Wednesday, July 23, 2014

Hedgehog or the Fox ?

If you are a hedgehog, you know one thing really well. If you are a fox, you know many little things.

This question has many many applications in the area of career management, after you stabilize career, do you take steps to specialize in something or do you pick up more skills as a generalist ?

I asked this question on FB and  observed that most tech professionals would rather be a hedgehogs. This makes sense since hedgehogs who specialize in one platform can make a lot of money out of it. The 1990s and 2000s IT landscape belonged to SAP consultants who were specialists. They were known to be able to bill for time and materials and led lives with a high standard of living. Data Science is the current flavor of the month.

Most guys who are into investments prefer to be foxes. Assessing the viability of an investment goes way beyond applying financial models. Many investments come with political risks and a person who has many models and perspectives tend to do better in managing money than someone armed with a single equation.

The dichotomy between being a fox or a hedgehog is represented by two conflicting models.

In Six Sigma, the biggest rewards goes to processes with a smallest amount of variation. The biggest rewards got to people produce something with the least amount of defects.This model is opposed by Fisher's theorem, where it was theorized that higher variance leads to faster adaptation ( As in evolution ). If you adopt this theorem then you will introduce as much variance as possible so that adaptation to the environment can be done in the shortest time possible. 

I think the insight on one's choice of models has implications on career management. 

If the environment is static and unchanging, then Six Sigma would be a useful model. If you work in an industry which is static where folks are stubborn to change, it makes sense to specialize and find a niche which you know would be rewarded in your environment. In the public sector, I noticed that the folks who get promoted are mostly predictable hedgehogs. You can also have lifelong employment if you are a master of an arcane process like procurement.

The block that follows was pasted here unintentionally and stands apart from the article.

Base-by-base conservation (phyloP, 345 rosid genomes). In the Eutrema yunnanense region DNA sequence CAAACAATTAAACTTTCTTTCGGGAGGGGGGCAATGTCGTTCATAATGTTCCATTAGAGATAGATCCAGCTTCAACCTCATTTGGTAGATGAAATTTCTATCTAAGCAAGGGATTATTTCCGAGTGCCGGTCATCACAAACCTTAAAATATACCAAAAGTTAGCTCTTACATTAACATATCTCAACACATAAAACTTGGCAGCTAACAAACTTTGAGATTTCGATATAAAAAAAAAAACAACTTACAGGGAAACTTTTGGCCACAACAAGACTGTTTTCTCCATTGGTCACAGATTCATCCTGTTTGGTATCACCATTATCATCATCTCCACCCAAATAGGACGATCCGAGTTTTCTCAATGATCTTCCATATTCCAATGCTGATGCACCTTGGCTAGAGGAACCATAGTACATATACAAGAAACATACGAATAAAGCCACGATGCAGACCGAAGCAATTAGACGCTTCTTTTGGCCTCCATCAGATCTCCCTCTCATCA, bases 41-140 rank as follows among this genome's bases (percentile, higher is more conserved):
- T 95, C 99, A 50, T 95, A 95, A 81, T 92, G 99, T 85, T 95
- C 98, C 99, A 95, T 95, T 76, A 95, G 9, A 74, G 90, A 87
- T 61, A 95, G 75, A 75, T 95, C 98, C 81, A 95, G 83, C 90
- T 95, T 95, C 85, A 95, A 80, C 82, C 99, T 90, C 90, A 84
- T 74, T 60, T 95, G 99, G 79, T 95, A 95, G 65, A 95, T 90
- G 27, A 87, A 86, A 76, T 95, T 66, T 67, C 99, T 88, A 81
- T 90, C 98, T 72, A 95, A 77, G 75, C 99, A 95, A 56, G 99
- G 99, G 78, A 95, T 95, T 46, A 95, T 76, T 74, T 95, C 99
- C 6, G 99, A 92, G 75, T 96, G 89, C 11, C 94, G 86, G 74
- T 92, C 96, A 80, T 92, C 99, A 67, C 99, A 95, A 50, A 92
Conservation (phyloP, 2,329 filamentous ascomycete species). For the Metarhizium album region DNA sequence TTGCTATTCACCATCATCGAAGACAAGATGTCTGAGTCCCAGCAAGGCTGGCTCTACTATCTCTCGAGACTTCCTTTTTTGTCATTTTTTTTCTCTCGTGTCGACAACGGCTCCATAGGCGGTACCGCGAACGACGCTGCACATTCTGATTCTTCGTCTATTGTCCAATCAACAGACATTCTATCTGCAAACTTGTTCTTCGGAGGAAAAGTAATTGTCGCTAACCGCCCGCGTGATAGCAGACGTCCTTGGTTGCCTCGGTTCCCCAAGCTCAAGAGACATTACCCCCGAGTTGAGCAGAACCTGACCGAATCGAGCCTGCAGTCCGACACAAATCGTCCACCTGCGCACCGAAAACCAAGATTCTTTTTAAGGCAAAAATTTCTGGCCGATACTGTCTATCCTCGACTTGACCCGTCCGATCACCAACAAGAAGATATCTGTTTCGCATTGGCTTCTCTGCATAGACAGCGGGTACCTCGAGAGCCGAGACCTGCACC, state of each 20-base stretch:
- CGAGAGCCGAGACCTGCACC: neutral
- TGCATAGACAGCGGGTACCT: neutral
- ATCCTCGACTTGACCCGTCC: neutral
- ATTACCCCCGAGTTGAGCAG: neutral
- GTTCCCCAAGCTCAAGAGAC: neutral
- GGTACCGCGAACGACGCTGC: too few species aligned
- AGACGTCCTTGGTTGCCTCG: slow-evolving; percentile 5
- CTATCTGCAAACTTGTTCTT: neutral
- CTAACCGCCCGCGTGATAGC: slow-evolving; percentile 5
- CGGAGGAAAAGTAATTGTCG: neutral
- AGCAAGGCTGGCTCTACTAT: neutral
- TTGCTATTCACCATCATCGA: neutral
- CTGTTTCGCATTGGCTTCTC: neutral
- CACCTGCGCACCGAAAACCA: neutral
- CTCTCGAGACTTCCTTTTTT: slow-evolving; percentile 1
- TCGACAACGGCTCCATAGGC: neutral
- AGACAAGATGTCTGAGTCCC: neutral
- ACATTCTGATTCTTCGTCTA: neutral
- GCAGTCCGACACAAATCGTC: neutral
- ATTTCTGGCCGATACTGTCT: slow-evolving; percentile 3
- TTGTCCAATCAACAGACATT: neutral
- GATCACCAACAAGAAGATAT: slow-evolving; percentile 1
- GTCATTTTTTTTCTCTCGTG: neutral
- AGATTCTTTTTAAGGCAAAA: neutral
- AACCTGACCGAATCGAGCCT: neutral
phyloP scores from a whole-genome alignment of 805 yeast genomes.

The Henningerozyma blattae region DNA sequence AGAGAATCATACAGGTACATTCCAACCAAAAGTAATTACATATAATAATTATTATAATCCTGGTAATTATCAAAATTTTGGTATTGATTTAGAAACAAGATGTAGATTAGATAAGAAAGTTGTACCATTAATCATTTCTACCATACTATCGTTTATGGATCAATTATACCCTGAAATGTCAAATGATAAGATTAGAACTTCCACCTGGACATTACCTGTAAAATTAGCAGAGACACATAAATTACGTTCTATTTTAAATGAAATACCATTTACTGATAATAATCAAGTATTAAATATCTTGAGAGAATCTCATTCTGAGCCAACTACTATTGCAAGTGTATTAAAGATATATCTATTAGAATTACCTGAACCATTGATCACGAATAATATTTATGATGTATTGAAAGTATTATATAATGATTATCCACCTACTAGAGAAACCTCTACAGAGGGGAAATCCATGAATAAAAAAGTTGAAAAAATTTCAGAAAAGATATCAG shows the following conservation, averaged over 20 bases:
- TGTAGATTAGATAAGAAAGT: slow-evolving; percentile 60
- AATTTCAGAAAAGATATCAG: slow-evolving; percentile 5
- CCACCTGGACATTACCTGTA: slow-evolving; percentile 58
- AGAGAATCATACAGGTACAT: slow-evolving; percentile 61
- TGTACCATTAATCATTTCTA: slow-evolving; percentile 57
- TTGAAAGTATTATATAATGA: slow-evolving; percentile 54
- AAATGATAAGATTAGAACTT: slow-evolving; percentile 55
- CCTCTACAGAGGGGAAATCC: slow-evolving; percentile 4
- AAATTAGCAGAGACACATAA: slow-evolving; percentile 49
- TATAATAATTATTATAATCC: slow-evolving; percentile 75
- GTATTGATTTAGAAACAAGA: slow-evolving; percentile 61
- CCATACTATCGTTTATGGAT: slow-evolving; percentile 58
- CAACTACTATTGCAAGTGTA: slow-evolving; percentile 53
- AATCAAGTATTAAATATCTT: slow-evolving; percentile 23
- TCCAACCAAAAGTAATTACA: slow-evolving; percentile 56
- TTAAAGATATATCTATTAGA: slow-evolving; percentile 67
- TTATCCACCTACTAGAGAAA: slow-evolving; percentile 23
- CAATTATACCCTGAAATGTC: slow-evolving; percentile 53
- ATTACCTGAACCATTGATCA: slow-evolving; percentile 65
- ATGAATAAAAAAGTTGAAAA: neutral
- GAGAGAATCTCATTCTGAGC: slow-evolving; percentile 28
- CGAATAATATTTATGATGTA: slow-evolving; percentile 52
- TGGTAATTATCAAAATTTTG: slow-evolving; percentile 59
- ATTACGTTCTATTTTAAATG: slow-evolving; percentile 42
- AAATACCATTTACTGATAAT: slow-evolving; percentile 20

If the environment is dynamic and fast-changing like Tech, it may be wiser to be a fox and introduce variation in your skills. In the past, software engineers face a lot of paradigm shifts. There's currently one going on involving functional programming. The Microsoft lay-offs has also made people question the value of putting your entire career into one .NET platform. 

So in summary, I think there is an objective answer to this question of whether to be a hedgehog or a fox. 

It depends on the degree by which how dynamic your work environment is. 

People in tech may have chosen wrongly when they become hedgehogs, they are better off being foxes. Combining some technical skills with domain knowledge, but maintaining writing skills and maintaining curiosity in strange new platforms is vital to maintaining their currency in a ridiculous crazy industry. 

Just remember, we aare now in a world where Microsoft is laying off thousands of people - no one is safe.


  1. Hedgefox is the way to go. Know tech and functional stuff. In sap, they are called technofunctional folks. ;)

  2. Singaporean is like this.

    Offer them two choices and they want both !

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